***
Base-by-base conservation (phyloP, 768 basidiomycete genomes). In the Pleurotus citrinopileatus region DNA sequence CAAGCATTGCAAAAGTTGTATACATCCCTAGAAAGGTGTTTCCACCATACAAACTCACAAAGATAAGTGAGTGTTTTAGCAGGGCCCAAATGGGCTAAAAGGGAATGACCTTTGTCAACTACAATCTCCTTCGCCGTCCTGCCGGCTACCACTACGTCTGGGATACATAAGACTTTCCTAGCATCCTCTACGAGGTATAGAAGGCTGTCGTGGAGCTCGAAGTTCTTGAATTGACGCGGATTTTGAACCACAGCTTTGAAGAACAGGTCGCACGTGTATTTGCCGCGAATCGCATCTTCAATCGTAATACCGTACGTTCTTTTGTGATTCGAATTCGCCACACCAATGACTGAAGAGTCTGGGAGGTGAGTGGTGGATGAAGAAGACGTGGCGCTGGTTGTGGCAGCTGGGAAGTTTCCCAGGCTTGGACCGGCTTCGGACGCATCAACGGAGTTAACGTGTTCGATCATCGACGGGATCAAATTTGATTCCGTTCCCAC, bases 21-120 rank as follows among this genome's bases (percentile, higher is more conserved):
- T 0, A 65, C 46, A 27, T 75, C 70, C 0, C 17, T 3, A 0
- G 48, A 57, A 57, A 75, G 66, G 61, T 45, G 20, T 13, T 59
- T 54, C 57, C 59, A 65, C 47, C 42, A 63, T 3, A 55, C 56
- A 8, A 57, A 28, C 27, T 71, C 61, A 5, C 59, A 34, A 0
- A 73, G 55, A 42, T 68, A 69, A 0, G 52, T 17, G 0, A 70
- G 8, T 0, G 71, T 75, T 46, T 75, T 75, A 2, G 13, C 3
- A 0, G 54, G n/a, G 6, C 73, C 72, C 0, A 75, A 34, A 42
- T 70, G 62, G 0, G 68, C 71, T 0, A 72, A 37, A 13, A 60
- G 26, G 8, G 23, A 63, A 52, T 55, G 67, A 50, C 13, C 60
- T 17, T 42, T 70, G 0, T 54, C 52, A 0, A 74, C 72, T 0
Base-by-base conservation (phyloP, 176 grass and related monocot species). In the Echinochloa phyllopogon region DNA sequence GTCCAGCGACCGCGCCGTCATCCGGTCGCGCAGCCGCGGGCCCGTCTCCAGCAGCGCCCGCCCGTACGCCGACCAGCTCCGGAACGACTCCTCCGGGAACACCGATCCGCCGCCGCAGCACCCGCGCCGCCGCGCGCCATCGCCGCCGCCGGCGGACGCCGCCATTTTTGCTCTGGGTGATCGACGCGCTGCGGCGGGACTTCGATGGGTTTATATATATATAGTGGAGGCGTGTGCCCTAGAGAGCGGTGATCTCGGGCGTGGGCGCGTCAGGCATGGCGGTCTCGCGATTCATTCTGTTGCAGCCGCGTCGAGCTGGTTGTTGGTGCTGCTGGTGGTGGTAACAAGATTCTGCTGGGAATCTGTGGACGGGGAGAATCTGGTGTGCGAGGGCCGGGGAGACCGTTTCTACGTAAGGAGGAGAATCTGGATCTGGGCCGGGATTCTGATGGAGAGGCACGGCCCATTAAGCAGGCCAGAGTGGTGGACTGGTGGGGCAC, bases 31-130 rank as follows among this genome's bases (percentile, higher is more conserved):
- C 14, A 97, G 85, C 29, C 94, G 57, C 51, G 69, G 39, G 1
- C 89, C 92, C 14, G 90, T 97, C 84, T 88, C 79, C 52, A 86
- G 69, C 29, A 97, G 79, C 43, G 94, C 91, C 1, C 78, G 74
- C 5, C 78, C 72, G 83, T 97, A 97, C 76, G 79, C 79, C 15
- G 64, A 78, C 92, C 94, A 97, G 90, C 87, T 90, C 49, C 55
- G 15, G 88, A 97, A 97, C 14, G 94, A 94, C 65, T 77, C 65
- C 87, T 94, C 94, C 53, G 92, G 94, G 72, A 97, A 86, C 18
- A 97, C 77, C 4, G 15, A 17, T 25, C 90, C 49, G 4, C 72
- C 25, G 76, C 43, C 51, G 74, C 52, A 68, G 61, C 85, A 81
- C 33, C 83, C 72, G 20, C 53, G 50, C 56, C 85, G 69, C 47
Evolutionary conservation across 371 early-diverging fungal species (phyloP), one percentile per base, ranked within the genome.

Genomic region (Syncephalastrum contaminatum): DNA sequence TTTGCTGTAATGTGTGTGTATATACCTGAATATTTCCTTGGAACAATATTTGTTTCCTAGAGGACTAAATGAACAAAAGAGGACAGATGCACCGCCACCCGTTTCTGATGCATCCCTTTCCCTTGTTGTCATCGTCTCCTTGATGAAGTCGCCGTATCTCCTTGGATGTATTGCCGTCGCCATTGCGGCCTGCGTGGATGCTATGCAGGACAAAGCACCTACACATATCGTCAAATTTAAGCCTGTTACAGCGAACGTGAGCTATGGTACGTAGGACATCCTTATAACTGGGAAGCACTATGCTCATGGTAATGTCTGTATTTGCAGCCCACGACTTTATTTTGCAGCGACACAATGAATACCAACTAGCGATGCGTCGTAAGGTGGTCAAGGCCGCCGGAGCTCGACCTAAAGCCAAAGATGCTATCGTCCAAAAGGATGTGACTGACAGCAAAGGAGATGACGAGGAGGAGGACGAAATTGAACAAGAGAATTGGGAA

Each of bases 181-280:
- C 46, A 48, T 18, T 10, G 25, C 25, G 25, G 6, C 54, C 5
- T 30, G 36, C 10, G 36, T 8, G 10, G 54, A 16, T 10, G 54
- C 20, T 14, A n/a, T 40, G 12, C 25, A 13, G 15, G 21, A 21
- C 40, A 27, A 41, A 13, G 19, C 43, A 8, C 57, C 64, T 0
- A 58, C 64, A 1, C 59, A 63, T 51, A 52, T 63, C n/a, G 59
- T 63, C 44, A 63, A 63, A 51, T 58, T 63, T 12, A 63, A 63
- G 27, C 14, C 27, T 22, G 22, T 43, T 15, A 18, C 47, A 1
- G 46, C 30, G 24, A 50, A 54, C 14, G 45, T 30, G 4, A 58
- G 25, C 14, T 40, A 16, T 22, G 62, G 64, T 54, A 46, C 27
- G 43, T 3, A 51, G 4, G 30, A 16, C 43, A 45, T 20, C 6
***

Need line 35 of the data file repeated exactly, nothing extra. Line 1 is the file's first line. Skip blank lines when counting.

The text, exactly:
- G 43, T 3, A 51, G 4, G 30, A 16, C 43, A 45, T 20, C 6